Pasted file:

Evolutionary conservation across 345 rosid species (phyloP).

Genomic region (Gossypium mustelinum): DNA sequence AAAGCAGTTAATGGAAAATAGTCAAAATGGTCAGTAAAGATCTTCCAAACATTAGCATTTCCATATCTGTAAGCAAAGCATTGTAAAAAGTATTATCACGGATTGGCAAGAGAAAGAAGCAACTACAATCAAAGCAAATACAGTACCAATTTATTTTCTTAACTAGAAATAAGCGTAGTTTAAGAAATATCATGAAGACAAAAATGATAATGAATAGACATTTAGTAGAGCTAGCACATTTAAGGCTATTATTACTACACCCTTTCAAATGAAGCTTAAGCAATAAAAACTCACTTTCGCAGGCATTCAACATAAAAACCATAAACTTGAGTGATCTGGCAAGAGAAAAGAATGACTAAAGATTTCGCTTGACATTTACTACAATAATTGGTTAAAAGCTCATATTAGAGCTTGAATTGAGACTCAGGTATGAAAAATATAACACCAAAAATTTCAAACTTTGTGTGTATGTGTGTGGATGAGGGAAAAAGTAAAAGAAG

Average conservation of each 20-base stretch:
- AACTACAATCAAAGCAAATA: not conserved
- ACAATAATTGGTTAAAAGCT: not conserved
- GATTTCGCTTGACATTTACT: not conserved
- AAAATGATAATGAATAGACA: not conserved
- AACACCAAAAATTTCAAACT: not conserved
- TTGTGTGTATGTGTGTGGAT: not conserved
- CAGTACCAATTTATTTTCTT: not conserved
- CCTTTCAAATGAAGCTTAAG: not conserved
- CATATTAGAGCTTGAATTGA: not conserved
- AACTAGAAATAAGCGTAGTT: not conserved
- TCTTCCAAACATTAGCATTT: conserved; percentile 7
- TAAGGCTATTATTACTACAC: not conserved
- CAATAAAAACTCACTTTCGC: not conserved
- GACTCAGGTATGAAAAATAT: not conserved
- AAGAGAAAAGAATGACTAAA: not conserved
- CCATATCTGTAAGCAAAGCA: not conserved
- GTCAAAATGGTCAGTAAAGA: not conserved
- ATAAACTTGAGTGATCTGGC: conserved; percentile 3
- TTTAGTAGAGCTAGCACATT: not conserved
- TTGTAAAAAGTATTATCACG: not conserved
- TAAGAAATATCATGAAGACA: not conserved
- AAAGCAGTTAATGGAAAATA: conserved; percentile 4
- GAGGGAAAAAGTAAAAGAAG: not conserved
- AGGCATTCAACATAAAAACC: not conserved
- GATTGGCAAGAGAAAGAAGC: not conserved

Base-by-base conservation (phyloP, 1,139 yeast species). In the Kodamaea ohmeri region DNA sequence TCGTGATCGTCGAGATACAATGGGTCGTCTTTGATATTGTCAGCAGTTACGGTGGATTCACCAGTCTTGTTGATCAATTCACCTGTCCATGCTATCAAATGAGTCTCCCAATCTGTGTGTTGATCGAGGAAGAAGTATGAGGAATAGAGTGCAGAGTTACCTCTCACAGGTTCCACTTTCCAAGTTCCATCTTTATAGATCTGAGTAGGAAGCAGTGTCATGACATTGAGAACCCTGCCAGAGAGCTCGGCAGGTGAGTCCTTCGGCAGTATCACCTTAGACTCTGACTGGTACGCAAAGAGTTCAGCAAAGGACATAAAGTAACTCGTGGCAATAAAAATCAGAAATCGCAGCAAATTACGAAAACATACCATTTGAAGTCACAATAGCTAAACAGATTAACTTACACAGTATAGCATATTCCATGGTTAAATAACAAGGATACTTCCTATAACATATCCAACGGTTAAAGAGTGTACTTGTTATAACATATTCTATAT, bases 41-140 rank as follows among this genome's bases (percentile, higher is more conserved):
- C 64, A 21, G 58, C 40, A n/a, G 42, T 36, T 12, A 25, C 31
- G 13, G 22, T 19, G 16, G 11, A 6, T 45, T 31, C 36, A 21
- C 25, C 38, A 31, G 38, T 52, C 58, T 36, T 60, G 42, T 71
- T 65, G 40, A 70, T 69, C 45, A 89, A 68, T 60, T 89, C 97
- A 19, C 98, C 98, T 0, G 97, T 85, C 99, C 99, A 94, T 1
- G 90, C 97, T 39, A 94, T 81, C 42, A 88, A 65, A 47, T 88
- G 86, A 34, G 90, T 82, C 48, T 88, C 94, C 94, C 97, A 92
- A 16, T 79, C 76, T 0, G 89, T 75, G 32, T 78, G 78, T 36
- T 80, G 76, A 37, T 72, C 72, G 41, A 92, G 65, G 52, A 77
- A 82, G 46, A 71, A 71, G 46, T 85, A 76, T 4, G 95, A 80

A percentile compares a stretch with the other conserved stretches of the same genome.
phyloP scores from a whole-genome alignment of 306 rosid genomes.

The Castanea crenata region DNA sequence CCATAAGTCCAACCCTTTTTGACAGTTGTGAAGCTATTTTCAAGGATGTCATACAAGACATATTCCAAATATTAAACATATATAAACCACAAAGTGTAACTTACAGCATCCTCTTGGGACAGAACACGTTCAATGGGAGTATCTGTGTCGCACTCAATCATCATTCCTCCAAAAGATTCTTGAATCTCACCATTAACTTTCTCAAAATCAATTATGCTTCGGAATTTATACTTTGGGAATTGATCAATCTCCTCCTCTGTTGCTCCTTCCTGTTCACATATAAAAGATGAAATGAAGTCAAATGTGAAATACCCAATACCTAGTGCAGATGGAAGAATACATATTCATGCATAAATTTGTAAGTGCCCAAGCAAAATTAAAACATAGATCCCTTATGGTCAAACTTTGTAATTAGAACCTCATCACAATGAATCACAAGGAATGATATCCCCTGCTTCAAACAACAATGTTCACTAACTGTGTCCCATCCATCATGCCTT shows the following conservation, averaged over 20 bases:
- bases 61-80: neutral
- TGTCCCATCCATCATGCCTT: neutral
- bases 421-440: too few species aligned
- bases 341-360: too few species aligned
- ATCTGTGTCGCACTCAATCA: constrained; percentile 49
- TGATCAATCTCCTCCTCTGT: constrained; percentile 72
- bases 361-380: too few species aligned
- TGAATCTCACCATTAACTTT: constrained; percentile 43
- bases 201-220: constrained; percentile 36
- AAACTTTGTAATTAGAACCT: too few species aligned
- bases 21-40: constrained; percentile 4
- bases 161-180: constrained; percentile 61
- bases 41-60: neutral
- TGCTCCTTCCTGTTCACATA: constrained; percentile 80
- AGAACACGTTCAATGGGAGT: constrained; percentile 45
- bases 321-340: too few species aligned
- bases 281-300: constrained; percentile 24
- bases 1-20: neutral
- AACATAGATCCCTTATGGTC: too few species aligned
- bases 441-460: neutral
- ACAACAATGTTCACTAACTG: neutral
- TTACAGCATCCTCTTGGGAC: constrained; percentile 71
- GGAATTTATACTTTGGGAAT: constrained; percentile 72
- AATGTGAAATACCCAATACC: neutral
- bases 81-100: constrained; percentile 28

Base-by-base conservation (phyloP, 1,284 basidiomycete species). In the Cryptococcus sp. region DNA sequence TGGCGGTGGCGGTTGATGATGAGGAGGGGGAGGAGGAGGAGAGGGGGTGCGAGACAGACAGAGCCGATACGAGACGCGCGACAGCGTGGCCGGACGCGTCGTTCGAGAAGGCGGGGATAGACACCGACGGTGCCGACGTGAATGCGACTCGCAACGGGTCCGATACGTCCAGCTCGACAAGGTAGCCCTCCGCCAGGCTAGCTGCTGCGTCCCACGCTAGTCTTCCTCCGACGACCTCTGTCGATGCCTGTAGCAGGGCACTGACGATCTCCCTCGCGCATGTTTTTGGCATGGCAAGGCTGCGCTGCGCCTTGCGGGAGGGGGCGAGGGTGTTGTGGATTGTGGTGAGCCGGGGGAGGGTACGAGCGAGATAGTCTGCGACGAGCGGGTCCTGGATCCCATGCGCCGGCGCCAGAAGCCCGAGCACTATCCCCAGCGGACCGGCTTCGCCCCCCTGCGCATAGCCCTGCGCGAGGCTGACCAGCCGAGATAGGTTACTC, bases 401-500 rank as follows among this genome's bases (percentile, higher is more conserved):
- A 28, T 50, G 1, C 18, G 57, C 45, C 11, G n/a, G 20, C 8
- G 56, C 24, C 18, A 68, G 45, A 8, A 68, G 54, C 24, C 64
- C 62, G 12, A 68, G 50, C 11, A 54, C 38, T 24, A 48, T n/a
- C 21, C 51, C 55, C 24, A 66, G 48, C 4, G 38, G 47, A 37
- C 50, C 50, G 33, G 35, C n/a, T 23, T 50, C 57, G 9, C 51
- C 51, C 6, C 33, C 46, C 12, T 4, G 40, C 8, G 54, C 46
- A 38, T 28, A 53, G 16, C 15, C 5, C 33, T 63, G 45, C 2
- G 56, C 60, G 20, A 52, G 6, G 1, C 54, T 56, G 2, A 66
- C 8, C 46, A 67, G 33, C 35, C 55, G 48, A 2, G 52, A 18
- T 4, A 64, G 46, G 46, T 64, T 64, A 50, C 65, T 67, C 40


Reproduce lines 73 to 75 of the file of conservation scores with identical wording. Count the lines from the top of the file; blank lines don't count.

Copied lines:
- C 50, C 50, G 33, G 35, C n/a, T 23, T 50, C 57, G 9, C 51
- C 51, C 6, C 33, C 46, C 12, T 4, G 40, C 8, G 54, C 46
- A 38, T 28, A 53, G 16, C 15, C 5, C 33, T 63, G 45, C 2